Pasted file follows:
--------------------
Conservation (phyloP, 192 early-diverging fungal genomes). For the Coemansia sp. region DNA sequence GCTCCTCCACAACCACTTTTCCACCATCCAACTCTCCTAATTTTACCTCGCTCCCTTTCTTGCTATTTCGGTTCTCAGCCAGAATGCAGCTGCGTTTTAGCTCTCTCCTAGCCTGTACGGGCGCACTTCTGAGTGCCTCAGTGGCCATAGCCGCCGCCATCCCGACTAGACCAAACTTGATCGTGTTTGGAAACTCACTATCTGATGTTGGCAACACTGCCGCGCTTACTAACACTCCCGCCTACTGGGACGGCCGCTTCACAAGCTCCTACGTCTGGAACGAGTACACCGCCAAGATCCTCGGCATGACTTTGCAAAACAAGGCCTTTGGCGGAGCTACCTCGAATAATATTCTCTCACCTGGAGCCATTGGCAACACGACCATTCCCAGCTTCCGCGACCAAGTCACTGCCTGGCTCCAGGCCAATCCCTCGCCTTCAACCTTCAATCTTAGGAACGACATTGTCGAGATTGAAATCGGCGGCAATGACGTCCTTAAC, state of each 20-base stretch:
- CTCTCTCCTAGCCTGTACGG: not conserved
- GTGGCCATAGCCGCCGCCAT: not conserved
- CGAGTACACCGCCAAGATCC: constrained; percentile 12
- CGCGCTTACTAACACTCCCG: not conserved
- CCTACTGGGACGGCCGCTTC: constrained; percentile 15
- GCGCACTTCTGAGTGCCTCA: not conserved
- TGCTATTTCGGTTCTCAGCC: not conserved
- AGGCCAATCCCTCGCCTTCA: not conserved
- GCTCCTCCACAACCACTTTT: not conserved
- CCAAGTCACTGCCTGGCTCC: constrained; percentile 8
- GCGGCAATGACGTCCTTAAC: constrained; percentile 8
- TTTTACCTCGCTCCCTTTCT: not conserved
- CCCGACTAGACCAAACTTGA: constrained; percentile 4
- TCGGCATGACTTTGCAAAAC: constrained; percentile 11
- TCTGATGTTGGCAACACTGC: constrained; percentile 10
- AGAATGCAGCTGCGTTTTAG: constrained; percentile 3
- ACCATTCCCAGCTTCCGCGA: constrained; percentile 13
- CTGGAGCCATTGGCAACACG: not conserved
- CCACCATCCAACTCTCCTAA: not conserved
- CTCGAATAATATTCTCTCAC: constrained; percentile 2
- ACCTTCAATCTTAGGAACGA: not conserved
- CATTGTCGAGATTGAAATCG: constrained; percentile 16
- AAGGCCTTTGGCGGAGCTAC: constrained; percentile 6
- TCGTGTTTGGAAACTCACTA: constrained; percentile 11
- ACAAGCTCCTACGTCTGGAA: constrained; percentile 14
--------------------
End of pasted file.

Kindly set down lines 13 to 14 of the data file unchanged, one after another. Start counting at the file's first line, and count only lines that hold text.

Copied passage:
- TTTTACCTCGCTCCCTTTCT: not conserved
- CCCGACTAGACCAAACTTGA: constrained; percentile 4